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Would Funding Boost Save the CBC?

NDP would bolster budget if elected, but critic says money alone isn't the problem.

By Jeremy J. Nuttall 22 Jan 2015 | TheTyee.ca

Jeremy J. Nuttall is The Tyee's Parliament Hill reporter in Ottawa. Find his previous stories here.

This coverage of Canadian national issues is made possible because of generous financial support from our Tyee Builders.

The CBC will have more cash if the New Democrats are elected to govern the nation later this year. But a funding boost might not be enough to help the troubled public broadcaster, says one of its most outspoken critics.

NDP Leader Tom Mulcair announced Thursday that his party will restore $115 million in funding cut from the CBC in 2012. Those cuts will lead to the loss of 650 positions at the public broadcaster by the end of this year, the CBC has said. They're on top of $357 million in cuts ordered by the Chretien government in 1997.

The party said it wants to bring the $115 million back over three years to enable the CBC to be an "independent" broadcaster.

The NDP also pledged to bring in a new process for nominating members to the CBC's board of directors.

"In today's fast-paced environment dominated by instant media from a variety of sources, it is more important than ever to have an effective public broadcaster with quality programming that offers Canadians a window onto their world -- at home and abroad," said the NDP's outline of the plan.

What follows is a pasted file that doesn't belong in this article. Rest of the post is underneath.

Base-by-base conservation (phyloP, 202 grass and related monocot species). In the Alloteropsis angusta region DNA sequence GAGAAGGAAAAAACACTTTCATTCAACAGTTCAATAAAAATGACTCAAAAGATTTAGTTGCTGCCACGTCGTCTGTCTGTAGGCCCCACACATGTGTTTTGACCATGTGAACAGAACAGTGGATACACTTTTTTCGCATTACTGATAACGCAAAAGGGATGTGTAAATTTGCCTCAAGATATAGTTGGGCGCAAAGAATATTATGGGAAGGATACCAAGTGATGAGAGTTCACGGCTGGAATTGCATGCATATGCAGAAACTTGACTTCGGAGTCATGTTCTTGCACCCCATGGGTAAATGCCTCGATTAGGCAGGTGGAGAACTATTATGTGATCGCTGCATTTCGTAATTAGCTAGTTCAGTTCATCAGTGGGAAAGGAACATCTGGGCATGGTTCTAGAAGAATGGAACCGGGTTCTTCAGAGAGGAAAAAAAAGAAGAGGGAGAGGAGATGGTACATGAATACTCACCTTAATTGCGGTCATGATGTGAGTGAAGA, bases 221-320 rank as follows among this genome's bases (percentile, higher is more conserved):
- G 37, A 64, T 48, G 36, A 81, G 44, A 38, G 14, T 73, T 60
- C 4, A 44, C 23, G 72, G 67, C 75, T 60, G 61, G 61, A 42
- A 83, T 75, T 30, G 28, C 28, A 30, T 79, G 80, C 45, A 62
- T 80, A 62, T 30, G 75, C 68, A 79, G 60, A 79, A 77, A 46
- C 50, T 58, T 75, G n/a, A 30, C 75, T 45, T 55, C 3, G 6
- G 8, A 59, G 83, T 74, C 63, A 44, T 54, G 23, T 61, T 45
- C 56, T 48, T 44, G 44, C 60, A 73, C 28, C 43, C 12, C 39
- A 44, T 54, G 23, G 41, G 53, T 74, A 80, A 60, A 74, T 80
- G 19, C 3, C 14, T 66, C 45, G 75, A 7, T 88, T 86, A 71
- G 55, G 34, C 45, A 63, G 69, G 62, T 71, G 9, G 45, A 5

Problems are 'structural'

Writer and journalism instructor Andrew Mitrovica is a former CBC employee, where he worked at the Fifth Estate.

Now an outspoken critic of CBC operations, he said while "money is always good," the NDP would also need to take a look at the inner workings of the public broadcaster if it wanted to successfully fix the organization.

"They need to think more deeply about organizational and structural problems at the CBC," Mitrovica said. "You've got to look at some of the people running the CBC."

He said there's been a corrosive element in the broadcaster that has been eating away at what the CBC is supposed to be about, and furthering the private financial interests of a few people rather than fulfilling its role to serve the public at large.

NDP Heritage critic Pierre Nantel agreed the situation goes beyond money. Part of that, Nantel said, includes the culture of using casual workers.

Casual staff may work regular fulltime hours at the CBC, but aren't official staffers enjoying the same protection of the union or the benefits. Some, he said, work up to a decade under those conditions. Others leave for greener pastures.

"We are losing our youngest and most promising resources for Radio Canada and CBC," Nantel said.

New board process needed

Nantel said the NDP idea to begin an independent commission to pick the board of directors for CBC will help shape how the organization operates, adding the current board has too much of a connection to the ruling Conservatives.

"Of 12 members, 10 of them have given money to or are members of the (Conservative) party," he said. "This is obnoxious, it cannot be."

Canada's public broadcaster was hit by criticism after it was revealed that top personalities such as Amanda Lang and Rex Murphy received speaking fees from outside organizations.

Allegations that former Q host Jian Ghomeshi abused women were also a massive PR hit. Ghomeshi was fired last fall and faces criminal charges, but they have not been proven in court.

Despite the whirlwind of controversy, Mitrovica said, many Canadians still have a "deep vein of affection" for the public broadcaster and would like to see it improved.

"People like me, who have been raising questions about the current state of the CBC do it because -- and I don't want to sound Pollyannish about this -- we do care about the CBC," he said.  [Tyee]

Read more: Federal Politics, Media

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